The mammalian retina is a tractable model system for analyzing transcriptional networks that guide neural development. Spalt family zinc-finger transcription factors play a crucial role in photoreceptor specification in Drosophila, but their role in mammalian retinal development has not been investigated. In this study, we show that that the spalt homolog Sall3 is prominently expressed in developing cone photoreceptors and horizontal interneurons of the mouse retina and in a subset of cone bipolar cells. We find that Sall3 is both necessary and sufficient to activate the expression of multiple cone-specific genes, and that Sall3 protein is selectively bound to the promoter regions of these genes. Notably, Sall3 shows more prominent expression in short wavelength-sensitive cones than in medium wavelength-sensitive cones, and that Sall3 selectively activates expression of the short but not the medium wavelength-sensitive cone opsin gene. We further observe that Sall3 regulates the differentiation of horizontal interneurons, which form direct synaptic contacts with cone photoreceptors. Loss of function of Sall3 eliminates expression of the horizontal cell-specific transcription factor Lhx1, resulting in a radial displacement of horizontal cells that partially phenocopies the loss of function of Lhx1. These findings not only demonstrate that Spalt family transcription factors play a conserved role in regulating photoreceptor development in insects and mammals, but also identify Sall3 as a factor that regulates terminal differentiation of both cone photoreceptors and their postsynaptic partners.Full Text Article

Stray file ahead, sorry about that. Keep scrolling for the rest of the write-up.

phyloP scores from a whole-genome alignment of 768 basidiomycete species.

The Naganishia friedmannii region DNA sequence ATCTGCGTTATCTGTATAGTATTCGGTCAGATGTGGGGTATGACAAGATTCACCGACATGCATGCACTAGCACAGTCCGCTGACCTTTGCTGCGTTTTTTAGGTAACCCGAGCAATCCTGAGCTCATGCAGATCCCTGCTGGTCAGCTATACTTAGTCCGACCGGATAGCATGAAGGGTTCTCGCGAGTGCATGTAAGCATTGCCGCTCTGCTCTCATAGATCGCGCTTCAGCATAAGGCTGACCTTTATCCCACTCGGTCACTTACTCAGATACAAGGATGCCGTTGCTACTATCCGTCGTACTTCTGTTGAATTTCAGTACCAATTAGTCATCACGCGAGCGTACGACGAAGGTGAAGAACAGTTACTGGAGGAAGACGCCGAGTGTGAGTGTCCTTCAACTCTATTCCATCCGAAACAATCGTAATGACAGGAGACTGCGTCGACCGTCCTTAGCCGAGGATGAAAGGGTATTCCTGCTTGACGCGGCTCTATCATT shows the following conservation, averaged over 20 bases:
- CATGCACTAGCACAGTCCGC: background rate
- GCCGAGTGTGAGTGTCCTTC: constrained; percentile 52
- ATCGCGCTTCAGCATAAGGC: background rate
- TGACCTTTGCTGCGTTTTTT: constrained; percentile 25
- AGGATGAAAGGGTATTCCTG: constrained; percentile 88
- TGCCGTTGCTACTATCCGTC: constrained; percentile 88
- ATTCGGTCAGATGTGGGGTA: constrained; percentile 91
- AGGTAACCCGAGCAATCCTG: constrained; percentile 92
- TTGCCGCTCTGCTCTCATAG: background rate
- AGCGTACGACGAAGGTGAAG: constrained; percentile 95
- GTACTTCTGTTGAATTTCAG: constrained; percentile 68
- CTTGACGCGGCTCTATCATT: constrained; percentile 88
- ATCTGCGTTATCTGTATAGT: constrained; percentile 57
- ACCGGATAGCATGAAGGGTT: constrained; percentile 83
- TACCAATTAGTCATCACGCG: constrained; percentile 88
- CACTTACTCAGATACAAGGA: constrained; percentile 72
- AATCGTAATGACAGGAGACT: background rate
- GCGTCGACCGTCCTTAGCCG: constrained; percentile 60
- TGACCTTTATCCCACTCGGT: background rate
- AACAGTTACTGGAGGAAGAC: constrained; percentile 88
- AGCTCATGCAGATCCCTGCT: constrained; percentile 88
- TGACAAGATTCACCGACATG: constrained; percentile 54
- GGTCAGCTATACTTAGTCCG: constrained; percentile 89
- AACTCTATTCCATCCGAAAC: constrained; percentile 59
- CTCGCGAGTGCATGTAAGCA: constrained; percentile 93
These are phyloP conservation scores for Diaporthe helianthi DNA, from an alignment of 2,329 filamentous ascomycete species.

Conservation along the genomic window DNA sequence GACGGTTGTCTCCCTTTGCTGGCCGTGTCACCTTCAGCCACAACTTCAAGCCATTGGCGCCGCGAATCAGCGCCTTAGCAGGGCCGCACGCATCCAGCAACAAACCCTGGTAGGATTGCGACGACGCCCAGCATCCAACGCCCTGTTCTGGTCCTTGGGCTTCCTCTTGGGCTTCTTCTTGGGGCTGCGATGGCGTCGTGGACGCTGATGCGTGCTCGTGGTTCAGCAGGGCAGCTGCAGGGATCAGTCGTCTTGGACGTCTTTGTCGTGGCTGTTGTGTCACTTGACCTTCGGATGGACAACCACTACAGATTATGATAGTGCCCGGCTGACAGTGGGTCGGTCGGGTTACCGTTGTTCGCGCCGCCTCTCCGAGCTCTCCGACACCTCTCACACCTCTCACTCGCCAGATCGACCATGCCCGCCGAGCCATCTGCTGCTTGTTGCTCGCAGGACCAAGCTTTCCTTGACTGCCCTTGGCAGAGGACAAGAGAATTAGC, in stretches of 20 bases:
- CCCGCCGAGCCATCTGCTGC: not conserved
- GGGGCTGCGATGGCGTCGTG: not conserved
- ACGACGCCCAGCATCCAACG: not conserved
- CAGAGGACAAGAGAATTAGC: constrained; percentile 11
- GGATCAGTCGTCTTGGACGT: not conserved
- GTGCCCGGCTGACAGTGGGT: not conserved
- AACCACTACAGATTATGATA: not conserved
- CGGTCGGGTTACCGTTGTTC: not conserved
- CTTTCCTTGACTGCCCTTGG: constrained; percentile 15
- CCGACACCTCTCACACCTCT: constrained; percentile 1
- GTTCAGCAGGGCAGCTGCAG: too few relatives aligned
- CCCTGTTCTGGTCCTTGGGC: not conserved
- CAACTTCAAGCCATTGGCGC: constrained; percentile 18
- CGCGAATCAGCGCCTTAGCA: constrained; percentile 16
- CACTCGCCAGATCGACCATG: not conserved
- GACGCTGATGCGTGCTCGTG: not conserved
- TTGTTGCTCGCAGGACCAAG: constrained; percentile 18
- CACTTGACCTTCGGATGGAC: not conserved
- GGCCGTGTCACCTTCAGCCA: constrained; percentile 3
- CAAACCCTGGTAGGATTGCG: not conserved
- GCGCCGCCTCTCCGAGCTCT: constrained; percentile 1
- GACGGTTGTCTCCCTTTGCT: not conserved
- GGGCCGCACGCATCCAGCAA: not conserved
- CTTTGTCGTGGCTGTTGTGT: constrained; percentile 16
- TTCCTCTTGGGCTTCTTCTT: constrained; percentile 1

|Prox1 regulates the notch1-mediated inhibition of neurogenesis. |
Kaltezioti, V; Kouroupi, G; Oikonomaki, M; Mantouvalou, E; Stergiopoulos, A; Charonis, A; Rohrer, H; Matsas, R; Politis, PK
PLoS biology 8 e1000565 2010